Geez ... hard work? My husband is on the road over 300 days a year working 24/7 ... since he sleeps at work ... and he made half that salary. No medical insurance, no paid vacations, no sick days, etc. He is an instructor with this job as well ... superb reviews from students. He is also educated. But no one wanted to hire someone over 55 when his last job went belly up. Maybe he should be a principal of a school. At least he would be home and have all the perks to go with the "hard work" he will be subjected to.
Becoming a school Principal typically requires far more of practicing teachers than graduate degrees. In my experience, the teacher needs to assume leadership roles or initiatives for program development in the broader school or district environment in order to build a comprehensive resume of practical skills outside the classroom. Educational leadership of adults is not just good management: it takes a visionary leader who inspires and supports the need for change and the resources (both human and otherwise) to attain it.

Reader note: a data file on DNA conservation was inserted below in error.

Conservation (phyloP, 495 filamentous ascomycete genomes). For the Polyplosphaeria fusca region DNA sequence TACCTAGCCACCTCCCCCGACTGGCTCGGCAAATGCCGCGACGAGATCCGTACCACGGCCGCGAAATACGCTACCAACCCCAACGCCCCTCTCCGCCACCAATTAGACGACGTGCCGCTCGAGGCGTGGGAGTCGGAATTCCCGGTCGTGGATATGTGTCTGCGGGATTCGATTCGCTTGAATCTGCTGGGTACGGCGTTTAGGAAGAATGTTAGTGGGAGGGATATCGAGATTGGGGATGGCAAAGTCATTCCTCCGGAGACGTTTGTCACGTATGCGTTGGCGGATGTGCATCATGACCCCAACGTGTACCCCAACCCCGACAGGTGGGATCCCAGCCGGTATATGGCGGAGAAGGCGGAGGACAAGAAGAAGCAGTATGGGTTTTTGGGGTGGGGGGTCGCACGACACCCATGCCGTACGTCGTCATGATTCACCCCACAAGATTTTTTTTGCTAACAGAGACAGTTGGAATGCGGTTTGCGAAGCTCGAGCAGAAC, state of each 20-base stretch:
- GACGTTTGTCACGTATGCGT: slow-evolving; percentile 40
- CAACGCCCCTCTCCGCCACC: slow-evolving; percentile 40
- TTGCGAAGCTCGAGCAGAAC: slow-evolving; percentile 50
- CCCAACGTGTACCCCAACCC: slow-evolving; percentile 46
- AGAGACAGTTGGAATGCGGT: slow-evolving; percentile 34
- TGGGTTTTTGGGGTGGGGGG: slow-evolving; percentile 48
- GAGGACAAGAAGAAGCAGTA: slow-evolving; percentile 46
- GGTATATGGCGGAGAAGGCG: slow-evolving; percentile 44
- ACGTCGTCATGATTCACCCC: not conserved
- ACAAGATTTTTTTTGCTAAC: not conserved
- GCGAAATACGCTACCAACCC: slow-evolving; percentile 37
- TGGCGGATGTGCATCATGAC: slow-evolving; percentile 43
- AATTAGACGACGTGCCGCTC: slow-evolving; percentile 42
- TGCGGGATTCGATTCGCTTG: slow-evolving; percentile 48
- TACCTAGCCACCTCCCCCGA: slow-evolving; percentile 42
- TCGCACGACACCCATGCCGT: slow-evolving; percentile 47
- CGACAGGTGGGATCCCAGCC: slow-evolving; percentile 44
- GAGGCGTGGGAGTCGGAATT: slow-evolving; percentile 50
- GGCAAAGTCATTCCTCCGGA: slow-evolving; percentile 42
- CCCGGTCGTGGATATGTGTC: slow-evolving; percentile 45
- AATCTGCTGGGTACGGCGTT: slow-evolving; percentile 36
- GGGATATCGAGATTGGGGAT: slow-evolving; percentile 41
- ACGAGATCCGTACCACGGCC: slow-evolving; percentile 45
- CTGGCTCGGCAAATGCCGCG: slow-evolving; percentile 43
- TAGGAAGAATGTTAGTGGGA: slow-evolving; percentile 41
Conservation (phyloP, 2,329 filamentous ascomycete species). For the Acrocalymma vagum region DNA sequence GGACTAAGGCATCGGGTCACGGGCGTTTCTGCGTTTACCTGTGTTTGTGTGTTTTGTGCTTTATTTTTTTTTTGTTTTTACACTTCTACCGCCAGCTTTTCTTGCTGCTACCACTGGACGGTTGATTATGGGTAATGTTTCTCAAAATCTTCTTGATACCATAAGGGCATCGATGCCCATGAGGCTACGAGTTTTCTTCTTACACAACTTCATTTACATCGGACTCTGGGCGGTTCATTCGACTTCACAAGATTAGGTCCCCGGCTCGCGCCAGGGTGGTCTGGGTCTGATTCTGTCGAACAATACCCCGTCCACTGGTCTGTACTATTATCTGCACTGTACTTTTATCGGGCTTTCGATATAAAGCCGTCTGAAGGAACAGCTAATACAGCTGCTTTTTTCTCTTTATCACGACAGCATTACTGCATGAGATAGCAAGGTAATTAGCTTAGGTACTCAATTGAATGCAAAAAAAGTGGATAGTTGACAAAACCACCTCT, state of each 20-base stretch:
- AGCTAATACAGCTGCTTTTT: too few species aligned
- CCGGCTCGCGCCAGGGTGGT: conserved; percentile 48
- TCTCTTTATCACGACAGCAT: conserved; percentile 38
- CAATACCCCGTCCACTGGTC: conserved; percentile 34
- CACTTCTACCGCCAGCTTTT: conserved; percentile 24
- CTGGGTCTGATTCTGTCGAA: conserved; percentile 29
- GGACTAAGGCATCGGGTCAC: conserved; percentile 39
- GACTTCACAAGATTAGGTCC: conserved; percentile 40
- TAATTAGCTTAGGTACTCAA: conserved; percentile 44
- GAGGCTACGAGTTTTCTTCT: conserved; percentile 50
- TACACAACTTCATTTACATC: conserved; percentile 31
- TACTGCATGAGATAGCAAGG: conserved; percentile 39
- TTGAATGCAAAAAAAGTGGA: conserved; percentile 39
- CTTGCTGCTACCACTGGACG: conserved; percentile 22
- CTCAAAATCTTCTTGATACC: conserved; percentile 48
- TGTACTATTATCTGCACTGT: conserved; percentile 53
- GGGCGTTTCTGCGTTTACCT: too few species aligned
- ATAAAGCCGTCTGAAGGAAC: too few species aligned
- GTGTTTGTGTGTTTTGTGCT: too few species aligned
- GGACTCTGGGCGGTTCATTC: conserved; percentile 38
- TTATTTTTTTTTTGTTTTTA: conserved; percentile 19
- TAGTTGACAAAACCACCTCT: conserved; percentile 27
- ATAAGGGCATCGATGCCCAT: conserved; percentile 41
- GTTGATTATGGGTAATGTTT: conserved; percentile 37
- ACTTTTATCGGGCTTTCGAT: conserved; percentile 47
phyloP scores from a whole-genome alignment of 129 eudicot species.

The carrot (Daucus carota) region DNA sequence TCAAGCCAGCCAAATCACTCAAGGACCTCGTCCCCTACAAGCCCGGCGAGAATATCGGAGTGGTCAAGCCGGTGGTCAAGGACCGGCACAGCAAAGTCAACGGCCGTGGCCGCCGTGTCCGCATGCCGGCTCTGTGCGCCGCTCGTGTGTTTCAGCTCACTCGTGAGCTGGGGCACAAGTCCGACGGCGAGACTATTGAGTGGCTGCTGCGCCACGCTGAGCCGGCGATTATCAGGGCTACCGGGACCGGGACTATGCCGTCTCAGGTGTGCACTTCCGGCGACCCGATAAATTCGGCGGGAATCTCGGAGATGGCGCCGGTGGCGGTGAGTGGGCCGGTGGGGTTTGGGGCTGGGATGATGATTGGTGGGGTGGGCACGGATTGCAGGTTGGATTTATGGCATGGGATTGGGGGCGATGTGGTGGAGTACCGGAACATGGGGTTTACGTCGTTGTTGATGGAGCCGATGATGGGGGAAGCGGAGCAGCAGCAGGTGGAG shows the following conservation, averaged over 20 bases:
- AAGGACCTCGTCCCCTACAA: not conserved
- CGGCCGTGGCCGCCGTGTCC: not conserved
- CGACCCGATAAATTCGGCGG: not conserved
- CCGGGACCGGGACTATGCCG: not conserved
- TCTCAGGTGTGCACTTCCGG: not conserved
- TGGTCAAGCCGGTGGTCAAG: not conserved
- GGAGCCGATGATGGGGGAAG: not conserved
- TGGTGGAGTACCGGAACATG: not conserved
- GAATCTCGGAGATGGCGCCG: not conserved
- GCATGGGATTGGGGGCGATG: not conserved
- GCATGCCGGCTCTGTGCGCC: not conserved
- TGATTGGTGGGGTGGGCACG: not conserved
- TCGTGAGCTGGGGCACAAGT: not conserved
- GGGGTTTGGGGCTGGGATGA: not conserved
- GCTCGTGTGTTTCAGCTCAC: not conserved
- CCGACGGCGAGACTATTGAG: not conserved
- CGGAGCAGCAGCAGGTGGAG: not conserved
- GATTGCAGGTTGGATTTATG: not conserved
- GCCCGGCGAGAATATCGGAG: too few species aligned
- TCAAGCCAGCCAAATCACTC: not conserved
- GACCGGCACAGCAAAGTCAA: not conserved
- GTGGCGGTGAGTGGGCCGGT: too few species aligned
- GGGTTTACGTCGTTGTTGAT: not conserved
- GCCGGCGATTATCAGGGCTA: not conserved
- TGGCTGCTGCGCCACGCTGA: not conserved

My niece, who just turned 29 and will soon complete her doctorate, started her 1st year as a principal this fall. You're correct, just having degrees won't get you there. She was very successful in using an innovative program when teaching and the administrators had her instruct other teachers in their district on how to use the program. She taught for 5 years and was an assistant principal for 2. When she applied to be a principal in a neighboring district that paid better than hers, she was quickly hired, not for her degrees but for the things you mentioned.